SUPPLEMENTAL MATERIAL: End-of-life Care and Assisted Suicide

The End,” an article in the September/October 2013 issue of the Humanist, tells a very personal account of one family’s experience with end-of-life care and death with dignity. Below, you’ll find more information on terminology, legality, and resources.

Click here to read “The End.”


Rational Ends

While the terms are often used interchangeably, “euthanasia”  and “assisted suicide” aren’t synonymous. To understand the legal and ethical questions surrounding end-of-life decisions, one must first be able to distinguish the concepts being discussed:

Euthanasia: Intentionally causing the death of a person with the intent of alleviating suffering or providing some other benefit to the deceased. Often used to describe voluntary euthanasia, wherein the dying person requests that they be killed. Non-voluntary euthanasia (also called mercy killing) describes a situation where the individual can’t provide explicit consent, for example when someone is comatose. Involuntary euthanasia is bringing a patient’s life to an end against their will.

Assisted Suicide: Helping a person end their life. The individual is required to take the final action but they receive assistance in creating the situation wherein they can do so (for example, acquiring supplies).

Physician-Assisted Suicide: When a medical doctor provides either instructions or the means for a patient to carry out suicide. The most famous example,  of course, is Dr. Jack Kevorkian, pictured above.



Euthanasia is legal in the Netherlands, Belgium, and Luxembourg; assisted suicide is legal in Switzerland. In the United States., individual states must determine whether to allow or outright ban assisted suicide. To date, four states provide a legal option for physician-assisted suicide only:

Oregon: The ballot measure of 1994 known as the “Death With Dignity Act” allows for a terminally ill patient to request a lethal dose of medications from a doctor, a request that a second physician must approve.

Washington: This state’s version of the “Death With Dignity Act” was approved by voters in 2008 with nearly 58% approval. Under the law, any Washington resident with a prognosis of six months or less to live can request lethal injection from a physician.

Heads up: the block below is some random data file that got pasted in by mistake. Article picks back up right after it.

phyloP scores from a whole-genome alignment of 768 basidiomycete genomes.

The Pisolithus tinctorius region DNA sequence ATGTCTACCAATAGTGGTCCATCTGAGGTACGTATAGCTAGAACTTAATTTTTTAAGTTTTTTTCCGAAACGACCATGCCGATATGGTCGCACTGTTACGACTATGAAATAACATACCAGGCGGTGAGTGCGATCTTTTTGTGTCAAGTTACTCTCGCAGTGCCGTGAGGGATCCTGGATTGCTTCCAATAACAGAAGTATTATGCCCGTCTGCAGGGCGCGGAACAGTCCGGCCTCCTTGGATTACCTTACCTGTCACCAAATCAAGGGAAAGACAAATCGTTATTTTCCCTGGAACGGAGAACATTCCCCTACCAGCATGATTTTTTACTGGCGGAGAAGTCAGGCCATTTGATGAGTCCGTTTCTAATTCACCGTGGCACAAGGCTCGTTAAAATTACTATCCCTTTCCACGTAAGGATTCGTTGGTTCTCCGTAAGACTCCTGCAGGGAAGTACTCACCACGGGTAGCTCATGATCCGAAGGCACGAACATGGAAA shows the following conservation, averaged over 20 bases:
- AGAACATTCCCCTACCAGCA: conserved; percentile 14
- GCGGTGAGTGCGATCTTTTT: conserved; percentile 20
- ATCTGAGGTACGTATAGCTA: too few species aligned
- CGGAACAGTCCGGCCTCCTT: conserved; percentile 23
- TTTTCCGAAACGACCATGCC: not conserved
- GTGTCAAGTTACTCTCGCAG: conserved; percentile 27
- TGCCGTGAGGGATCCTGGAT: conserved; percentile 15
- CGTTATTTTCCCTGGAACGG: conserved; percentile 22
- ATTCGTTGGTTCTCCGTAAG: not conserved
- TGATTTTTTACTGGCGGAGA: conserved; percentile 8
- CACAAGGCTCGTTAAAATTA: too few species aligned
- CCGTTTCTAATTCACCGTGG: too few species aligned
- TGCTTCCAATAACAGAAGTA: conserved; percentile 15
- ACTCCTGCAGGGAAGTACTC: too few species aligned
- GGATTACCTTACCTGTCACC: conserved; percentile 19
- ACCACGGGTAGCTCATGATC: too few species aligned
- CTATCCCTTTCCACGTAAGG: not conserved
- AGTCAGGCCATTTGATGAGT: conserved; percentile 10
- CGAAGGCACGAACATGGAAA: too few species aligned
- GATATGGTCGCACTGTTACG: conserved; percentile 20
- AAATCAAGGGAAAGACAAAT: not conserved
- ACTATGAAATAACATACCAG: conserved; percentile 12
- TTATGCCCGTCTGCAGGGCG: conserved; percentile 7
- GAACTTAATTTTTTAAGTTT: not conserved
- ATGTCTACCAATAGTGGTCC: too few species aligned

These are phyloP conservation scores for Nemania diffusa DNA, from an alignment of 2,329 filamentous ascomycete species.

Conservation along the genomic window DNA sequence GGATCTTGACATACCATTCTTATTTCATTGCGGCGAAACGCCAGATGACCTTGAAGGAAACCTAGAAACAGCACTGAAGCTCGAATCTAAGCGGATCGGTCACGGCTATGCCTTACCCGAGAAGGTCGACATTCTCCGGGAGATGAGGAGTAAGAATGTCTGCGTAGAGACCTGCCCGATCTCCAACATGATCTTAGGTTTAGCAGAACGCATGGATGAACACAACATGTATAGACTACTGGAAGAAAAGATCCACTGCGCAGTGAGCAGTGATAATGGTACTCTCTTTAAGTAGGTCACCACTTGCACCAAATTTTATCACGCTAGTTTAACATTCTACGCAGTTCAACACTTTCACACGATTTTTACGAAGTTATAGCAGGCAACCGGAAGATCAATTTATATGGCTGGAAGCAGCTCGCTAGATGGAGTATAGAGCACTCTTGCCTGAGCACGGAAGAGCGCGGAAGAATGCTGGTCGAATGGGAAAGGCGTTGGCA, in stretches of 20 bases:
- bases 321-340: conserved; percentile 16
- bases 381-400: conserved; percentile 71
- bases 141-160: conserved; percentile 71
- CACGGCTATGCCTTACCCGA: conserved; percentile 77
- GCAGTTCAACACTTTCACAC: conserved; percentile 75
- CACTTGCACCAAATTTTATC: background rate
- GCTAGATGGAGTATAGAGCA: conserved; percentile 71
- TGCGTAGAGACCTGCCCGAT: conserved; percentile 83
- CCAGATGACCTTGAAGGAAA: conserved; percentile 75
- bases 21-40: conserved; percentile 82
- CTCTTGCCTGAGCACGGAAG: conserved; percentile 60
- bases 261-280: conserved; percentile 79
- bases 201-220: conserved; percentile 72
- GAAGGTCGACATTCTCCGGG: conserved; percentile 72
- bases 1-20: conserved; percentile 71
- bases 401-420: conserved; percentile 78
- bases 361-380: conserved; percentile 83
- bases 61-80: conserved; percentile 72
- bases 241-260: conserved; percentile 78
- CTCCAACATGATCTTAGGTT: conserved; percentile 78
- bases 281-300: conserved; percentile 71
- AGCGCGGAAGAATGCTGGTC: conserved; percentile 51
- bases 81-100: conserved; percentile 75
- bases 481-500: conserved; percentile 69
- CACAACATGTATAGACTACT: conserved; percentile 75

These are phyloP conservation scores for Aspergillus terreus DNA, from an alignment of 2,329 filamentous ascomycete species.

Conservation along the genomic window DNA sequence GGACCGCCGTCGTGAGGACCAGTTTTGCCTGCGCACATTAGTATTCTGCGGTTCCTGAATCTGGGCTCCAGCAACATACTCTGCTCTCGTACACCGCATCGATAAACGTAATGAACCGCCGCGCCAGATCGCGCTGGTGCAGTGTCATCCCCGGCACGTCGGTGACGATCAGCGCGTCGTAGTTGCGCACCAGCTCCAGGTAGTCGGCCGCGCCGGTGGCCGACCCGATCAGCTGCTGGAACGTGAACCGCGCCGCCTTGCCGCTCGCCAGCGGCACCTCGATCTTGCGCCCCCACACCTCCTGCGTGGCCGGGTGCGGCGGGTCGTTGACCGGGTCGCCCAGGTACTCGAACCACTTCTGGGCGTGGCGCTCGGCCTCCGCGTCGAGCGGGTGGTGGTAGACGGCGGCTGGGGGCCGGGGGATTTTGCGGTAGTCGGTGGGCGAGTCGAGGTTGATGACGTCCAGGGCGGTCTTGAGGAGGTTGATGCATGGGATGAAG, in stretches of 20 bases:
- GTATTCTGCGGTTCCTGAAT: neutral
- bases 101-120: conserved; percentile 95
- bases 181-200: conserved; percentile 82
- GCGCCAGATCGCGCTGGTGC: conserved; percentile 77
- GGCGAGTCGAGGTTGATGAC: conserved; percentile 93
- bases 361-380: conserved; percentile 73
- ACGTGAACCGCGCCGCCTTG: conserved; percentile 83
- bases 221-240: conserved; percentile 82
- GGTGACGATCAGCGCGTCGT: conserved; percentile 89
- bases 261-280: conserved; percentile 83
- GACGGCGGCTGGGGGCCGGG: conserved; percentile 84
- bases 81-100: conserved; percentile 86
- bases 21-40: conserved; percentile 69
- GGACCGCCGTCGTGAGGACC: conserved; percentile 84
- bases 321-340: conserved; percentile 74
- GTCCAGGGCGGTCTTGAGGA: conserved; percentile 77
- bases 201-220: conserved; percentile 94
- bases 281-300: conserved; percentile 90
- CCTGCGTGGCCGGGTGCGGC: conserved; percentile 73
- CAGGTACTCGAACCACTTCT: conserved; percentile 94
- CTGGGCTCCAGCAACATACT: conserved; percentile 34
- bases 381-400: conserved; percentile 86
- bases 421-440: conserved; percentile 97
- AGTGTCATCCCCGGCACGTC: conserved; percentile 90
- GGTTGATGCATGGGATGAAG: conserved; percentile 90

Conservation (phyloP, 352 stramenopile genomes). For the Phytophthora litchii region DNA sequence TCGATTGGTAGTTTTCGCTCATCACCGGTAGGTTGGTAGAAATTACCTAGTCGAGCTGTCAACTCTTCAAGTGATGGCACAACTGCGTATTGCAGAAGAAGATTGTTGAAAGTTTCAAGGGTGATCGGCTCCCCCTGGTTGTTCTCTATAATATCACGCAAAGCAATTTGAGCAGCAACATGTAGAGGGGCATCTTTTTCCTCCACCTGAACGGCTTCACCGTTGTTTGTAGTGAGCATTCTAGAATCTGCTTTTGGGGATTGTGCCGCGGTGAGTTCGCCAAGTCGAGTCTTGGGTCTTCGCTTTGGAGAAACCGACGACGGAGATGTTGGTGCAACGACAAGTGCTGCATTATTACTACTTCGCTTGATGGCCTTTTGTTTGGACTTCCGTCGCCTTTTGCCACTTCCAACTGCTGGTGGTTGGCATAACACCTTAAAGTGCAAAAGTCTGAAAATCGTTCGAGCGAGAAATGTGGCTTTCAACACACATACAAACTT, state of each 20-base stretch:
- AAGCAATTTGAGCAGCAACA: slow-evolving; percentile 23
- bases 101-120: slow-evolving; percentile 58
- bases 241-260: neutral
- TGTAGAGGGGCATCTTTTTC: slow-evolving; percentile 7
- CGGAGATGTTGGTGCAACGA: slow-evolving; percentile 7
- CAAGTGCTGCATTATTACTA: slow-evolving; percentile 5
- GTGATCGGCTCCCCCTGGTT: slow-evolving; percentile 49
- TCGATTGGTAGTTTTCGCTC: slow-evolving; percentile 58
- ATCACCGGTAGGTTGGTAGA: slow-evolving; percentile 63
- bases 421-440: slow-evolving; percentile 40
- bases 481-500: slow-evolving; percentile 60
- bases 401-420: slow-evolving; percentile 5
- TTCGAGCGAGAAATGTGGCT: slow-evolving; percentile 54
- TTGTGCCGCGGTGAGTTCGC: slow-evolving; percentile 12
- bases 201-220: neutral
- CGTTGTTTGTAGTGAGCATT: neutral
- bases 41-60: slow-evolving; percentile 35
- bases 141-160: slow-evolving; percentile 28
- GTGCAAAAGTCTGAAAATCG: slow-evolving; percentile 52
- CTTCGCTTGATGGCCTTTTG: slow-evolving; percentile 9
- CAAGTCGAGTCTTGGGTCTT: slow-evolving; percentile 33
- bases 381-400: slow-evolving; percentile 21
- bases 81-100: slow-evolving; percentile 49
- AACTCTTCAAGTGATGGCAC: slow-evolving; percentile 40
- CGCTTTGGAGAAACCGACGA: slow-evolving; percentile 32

Montana: The 2009 court case Baxter v. Montana, as ruled by the state’s Supreme Court, allows physicians to use the argument of consent if they are charged with a crime for assisting in a patient’s suicide.

Vermont: In May the legislature passed the “End-of-Life Choices” law, a provision allowing patients who have been diagnosed by two doctors as having six months or less to live to request a doctor-assisted death.



There are several groups in the United States that focus on end-of-life decisions:

Compassion and Choices – The Hemlock Society merged with Compassion in Dying to form an advocacy non-profit that works legislatively to create new, legal options for patients who want to pursue assisted suicide.

Death With Dignity National Center – A national legal non-profit established to defend the Oregon Death With Dignity Law in the courts while also tracking and advocating for new assisted-suicide legislation around the country.

ERGO (Euthanasia Research and Guidance Organization) – Founded by the former head of the Hemlock Society, ERGO provides books, videos, and other media designed to help those considering assisted suicide to closely evaluate their options.

Final Exit Network – An all-volunteer organization that provides information to mentally competent persons on the peaceful ending of one’s life when one is suffering intolerably from an irreversible medical condition and one chooses to end one’s life. The organization also offers a compassionate presence at the time the person chooses to end his or her life.

Patients Rights Council -The PRC is focused primarily on educating the public on the options available to the dying, including euthanasia, advanced directives, pain control, and more.


Click here to read “The End.”